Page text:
May 25, 2015

From Helicopter Mom to Free Range: 5 Reasons I Loosened my Grip.

Free Range Children, parenting, helicopter

Warning: naughty language below! 


At the tender age of 21, I became a mom.

My friends were spending their 20s living in dorm rooms, proudly displaying valid ID for their first legal drinks, traveling the world, and falling in and out of love with weekly regularity.

My days consisted of working, sleeping and vomiting.

The party had ended.

I had left home at 18 with the intention of creating a new life and leaving the chaotic mess of my childhood and adolescence behind. When I found myself unexpectedly pregnant at 21, my family was spread out across the country, none of us living in the same state. I was confronted with a hard truth, I was going to have to figure this out on my own. I vowed to create the childhood I thought I should have had, for my daughter.

Fuck. Talk about unrealistic expectations.

I embarked upon an anxiety laden, OCD fueled regiment of schedule and routine. True, schedule was good for my baby, but it was also essential to my sanity. I fell in love with being a mother, every milestone she reached was a small personal victory. I was the one who could soothe her tears, make her laugh, and ensured her safety. I controlled the world she lived in, and as far as I was concerned it was always going to be a bubble of happiness and security.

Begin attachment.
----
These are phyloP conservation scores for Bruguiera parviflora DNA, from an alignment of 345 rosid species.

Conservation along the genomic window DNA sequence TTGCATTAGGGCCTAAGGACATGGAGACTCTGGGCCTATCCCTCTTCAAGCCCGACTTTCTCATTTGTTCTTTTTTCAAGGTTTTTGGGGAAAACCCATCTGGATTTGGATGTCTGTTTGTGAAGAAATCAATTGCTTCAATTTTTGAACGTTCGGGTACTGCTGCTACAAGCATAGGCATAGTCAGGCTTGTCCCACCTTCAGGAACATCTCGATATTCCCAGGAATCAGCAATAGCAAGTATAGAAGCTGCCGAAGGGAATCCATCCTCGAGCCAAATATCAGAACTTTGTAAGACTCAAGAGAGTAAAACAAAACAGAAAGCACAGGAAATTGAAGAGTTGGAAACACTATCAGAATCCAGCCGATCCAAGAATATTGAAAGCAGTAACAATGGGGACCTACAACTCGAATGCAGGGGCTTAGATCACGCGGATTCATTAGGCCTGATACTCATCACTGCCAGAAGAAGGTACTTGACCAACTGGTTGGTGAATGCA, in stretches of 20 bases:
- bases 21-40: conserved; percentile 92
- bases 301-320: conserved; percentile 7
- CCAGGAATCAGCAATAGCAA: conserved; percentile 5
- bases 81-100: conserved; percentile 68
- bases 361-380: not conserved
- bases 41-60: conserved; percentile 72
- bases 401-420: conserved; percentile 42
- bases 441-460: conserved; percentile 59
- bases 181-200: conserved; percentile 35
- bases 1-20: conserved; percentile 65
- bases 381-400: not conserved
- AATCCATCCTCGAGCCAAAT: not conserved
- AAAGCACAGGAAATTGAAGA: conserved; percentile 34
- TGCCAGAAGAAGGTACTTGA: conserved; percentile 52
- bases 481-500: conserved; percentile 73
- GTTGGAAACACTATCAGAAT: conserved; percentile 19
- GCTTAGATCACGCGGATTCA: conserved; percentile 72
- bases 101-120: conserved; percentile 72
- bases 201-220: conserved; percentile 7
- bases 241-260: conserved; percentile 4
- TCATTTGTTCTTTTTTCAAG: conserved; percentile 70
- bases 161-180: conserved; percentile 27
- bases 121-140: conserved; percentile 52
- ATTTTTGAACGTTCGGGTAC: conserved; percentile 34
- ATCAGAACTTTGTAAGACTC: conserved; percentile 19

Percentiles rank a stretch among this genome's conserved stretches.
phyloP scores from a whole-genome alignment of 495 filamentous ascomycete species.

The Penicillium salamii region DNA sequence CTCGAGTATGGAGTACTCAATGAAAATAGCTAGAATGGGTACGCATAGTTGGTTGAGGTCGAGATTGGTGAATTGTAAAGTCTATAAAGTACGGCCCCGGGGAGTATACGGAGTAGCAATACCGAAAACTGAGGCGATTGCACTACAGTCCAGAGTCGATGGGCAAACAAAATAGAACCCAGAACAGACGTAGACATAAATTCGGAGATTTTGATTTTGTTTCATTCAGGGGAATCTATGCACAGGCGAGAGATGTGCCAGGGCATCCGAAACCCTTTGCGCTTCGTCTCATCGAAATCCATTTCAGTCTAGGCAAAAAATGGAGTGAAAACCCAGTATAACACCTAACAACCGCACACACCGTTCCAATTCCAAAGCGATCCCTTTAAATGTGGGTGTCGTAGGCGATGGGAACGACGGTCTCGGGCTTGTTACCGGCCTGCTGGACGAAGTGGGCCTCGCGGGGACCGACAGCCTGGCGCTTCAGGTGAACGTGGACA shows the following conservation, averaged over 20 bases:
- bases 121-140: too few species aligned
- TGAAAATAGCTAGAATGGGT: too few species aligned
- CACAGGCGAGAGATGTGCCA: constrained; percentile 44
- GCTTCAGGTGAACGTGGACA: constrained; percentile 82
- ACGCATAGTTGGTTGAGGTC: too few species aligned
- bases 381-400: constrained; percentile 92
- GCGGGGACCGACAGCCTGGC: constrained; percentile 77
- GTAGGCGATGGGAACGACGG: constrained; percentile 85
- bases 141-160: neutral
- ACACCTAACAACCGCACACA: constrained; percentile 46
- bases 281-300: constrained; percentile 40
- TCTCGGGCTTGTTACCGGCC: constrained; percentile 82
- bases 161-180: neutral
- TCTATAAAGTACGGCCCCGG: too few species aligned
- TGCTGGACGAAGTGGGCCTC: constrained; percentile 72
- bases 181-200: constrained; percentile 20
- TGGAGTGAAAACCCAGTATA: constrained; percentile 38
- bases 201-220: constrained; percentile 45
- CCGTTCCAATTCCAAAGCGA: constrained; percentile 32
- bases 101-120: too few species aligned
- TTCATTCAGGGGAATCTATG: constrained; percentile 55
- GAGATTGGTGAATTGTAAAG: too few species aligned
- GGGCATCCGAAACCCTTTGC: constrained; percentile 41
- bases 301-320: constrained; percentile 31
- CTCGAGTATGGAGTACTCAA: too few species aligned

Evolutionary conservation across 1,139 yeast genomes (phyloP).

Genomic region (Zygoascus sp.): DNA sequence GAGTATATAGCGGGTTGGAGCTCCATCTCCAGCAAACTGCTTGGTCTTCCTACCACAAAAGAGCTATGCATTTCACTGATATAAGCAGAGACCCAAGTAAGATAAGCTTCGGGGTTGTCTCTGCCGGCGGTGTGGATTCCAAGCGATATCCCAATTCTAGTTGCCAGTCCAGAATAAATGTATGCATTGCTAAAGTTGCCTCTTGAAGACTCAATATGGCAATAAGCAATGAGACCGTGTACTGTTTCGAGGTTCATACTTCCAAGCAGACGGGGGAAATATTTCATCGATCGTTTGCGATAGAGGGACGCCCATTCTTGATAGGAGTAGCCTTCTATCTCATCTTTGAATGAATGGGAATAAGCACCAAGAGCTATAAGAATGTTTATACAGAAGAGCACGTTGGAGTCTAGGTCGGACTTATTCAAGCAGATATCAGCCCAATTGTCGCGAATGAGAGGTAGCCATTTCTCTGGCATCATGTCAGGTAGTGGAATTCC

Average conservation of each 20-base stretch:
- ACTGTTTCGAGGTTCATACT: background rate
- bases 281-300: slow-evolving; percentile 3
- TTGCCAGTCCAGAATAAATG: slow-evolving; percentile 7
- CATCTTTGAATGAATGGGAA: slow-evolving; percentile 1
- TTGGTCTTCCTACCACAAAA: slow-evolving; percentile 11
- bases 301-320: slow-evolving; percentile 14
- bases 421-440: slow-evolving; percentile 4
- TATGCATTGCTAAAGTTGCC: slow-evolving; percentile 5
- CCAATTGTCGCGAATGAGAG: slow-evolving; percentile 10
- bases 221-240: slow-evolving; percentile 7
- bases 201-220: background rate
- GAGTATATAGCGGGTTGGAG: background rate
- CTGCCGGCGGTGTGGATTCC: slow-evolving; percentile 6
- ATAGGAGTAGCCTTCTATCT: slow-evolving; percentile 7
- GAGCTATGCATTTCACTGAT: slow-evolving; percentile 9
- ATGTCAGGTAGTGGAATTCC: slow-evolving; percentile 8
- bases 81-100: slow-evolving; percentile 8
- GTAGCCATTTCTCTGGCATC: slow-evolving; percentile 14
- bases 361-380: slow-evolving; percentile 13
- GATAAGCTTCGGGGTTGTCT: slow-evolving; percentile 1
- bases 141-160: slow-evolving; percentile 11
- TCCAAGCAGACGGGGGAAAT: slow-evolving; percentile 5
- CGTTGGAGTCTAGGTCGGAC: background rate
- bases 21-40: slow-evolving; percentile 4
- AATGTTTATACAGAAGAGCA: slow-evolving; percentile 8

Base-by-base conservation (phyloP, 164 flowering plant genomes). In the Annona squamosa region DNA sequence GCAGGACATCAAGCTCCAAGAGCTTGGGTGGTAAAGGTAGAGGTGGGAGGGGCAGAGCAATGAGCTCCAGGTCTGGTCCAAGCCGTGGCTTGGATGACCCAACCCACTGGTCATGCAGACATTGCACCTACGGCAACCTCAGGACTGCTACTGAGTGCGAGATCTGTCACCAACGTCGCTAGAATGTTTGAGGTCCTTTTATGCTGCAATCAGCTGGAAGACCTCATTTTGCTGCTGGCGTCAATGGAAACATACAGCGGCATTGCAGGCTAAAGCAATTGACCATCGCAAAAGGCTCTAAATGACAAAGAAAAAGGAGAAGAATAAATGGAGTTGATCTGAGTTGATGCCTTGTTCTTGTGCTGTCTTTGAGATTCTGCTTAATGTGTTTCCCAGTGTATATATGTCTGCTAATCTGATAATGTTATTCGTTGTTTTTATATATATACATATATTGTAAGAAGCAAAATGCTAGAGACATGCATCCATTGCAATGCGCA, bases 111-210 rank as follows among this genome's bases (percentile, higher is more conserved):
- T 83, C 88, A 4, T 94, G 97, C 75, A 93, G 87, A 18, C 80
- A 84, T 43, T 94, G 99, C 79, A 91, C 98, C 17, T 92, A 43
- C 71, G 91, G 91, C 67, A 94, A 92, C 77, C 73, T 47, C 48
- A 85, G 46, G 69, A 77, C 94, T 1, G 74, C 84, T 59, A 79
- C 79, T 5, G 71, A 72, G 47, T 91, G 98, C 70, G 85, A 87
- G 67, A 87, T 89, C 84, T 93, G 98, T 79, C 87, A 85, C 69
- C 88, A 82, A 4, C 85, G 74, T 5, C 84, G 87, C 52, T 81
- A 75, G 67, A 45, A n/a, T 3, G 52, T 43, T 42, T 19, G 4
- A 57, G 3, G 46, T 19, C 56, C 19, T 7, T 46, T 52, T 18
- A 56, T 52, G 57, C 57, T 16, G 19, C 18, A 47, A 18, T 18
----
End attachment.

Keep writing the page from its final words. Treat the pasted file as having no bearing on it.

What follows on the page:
When she was happy and secure, so was I.

When my son was born four years later, my grip of control grew even tighter. I struggled to balance the level of attention my daughter had become accustomed to with the needs of a newborn. Any parent who has ushered that second child into the fold knows that two is most definitely harder than one.

The oldest no longer received my undivided attention, and I felt guilt over the fact that my youngest would never have it.

As they grew, so did the list of potential threats and expectations to meet. What if they didn’t do well in school? What if they fell off the monkey bars and broke an arm? What if they made the wrong friends? What if they didn’t make friends at all?

What about child predators, bullies, and sleepovers with parents not as vigilent as me?

The need to control all of these factors—plus a million others—to ensure that my children were always safe, emotionally fulfilled, and developing on target (or even better, advanced) took over my life. My self worth became entwined with the imagined expectations I had of parenthood and what it meant about me if I didn’t meet them. I lived with a constant feeling that my parenting skills were being judged, that it was never good enough.